God, and that brought forth every winter for their benefit; thus they
looked on shipwrecks as a positive blessing.

One night, during a heavy storm, as Galonnek was returning to his
forest from the sick-bed of a poor man, he saw the dwellers on the
coast leading a bull along the rocks. His head was bound down towards
his fore-legs, and a beacon-light was fastened to his horns. The
crippled gait of the animal gave an oscillating motion to the light,
which might be well mistaken at a distance for the lantern of a ship
pitching out at sea, and thus deceive bewildered vessels, uncertain
in the tempest of their course, into the notion of yet being far from
shore. Already one thus treacherously beguiled was on its way to
ruin, and might be seen close upon the rocks, its full white sails
gleaming through the night; another moment and it would have been
aground among the breakers.

Galonnek rushed amidst the peasants, extinguished the false beacon,
and reproached them for such treachery. But they would not listen to
him, and prepared to rekindle the light. Then the saint cried,

"By all your hopes in this world and the next, have done! for it is
your own brethren and children that you are drawing to destruction."

And whilst they stood uncertain, God kindled up the sky with flashing
lightning; and beholding the vessel as if it had been noonday, they
saw that it was indeed a Breton ship.

Terrified by the dangers to which they had exposed themselves, they
all fell down at the saint's feet; the women kissed the hem of his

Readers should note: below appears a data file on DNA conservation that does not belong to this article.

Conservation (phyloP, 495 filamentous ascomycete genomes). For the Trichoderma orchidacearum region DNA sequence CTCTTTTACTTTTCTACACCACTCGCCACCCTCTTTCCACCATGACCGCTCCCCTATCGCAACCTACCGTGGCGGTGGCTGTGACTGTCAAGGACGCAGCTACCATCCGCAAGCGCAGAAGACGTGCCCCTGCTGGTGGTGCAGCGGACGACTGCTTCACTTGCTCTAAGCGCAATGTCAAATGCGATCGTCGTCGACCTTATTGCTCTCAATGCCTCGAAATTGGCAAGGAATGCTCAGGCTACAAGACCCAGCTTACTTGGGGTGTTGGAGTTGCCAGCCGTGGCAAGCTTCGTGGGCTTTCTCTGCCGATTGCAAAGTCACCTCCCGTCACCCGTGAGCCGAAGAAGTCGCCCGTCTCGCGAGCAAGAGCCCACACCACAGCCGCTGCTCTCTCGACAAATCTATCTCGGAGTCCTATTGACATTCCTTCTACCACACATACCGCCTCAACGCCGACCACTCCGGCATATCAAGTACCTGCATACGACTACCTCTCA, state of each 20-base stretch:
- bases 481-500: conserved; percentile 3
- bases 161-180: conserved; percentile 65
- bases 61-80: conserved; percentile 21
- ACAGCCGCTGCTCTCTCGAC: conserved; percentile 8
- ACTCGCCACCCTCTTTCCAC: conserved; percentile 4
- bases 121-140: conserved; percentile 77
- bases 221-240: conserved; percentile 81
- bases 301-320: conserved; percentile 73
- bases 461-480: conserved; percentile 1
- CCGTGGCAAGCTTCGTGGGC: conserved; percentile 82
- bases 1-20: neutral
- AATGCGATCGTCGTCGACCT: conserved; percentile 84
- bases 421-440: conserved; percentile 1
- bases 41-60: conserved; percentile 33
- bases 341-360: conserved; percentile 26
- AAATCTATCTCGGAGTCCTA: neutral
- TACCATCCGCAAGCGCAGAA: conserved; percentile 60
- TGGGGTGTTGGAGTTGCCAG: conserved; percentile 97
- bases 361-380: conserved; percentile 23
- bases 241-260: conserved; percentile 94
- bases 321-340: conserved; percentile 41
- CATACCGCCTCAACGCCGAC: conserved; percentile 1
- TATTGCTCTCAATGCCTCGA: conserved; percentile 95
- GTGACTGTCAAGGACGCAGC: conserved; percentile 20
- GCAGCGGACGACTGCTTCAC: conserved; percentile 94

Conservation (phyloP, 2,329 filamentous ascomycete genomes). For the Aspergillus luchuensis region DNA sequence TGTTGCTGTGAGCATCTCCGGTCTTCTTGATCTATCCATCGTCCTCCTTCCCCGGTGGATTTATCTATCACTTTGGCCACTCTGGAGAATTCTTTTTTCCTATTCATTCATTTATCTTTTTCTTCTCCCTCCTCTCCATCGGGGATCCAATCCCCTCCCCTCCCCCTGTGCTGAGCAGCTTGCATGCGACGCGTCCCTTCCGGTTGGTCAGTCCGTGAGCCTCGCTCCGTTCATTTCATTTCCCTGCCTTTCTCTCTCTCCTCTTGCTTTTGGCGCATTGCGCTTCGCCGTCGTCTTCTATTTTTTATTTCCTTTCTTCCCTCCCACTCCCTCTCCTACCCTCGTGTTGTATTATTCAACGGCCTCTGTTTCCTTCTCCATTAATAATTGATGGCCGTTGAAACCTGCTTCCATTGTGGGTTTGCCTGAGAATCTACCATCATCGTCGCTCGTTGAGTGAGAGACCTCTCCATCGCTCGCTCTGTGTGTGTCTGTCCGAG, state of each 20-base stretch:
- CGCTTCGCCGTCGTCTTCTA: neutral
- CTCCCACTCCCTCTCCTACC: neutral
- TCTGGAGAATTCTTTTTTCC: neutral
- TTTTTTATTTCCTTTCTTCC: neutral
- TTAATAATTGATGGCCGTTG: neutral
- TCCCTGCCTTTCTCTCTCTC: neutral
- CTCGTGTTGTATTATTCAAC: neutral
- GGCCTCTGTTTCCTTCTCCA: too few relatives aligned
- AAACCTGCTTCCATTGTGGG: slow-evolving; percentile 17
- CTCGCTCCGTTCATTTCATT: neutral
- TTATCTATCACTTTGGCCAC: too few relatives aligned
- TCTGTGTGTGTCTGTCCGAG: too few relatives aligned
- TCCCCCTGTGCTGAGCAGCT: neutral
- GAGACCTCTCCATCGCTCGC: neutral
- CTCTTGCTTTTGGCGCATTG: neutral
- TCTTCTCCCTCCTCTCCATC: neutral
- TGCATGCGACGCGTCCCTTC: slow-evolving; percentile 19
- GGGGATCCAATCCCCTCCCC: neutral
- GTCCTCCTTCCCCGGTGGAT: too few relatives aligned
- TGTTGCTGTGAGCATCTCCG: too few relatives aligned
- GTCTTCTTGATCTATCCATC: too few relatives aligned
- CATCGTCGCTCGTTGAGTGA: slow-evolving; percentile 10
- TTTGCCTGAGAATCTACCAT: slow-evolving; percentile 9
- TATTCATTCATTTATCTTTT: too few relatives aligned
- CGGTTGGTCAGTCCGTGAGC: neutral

garment with floods of tears, as if his hands had rescued their sons
from the depths of the sea, and all with one voice exclaimed,

"But for him we should have become the murderers of our friends
and neighbours."

"Alas, those whom you have already lured to death were equally your
neighbours and your friends," replied St. Galonnek; "for we are
all descended from Adam, and have been ransomed by the blood of the
same God."

The peasants, deeply moved, perceived their guilt, and promised to
renounce this custom of their fathers.

Much about the same time, the country of Pluguffant was ravaged
by a dragon, which devoured whole flocks with their shepherds and
dogs. In vain had the most courageous men banded themselves together
to destroy it. The ferocious monster had put them all to flight; and
now nobody dared to stir out of doors to lead his cattle to water,
or go and work in the fields. As soon as Galonnek knew this sad state
of things, he set out for the court of the Count of Cornouaille,
and asked there which knight was the most valiant before God and
man. Every voice declared him to be Messire Tanguy de Carfor, who
had made a pilgrimage to the Holy Sepulchre, and killed more than a